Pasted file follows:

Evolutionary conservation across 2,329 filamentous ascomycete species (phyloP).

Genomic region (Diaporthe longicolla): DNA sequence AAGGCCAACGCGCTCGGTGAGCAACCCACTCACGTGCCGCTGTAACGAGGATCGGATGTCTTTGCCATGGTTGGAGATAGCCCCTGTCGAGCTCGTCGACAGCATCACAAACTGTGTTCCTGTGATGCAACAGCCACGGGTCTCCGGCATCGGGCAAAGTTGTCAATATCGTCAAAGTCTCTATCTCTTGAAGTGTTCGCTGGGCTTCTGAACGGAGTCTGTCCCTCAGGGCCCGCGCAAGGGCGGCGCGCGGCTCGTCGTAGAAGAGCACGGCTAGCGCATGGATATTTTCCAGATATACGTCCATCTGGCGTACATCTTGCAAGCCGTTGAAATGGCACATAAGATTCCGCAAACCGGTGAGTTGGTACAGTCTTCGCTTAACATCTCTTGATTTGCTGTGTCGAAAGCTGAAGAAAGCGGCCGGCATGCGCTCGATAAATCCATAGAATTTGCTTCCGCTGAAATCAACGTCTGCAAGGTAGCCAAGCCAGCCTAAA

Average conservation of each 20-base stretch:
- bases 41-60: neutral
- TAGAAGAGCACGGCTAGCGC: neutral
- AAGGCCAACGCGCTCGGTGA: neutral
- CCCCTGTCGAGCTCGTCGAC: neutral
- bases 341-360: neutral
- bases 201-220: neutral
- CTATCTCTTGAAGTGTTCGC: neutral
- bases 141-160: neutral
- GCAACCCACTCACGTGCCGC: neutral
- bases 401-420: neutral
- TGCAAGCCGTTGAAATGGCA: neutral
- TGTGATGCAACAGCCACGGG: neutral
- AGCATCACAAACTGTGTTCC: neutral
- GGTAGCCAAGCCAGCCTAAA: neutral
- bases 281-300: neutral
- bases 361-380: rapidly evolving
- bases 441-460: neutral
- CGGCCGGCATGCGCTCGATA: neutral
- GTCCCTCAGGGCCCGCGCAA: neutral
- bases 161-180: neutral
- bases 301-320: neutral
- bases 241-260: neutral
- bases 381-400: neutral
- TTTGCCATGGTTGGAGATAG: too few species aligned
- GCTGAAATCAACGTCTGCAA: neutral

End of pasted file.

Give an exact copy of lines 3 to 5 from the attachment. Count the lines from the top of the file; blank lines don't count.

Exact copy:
Average conservation of each 20-base stretch:
- bases 41-60: neutral
- TAGAAGAGCACGGCTAGCGC: neutral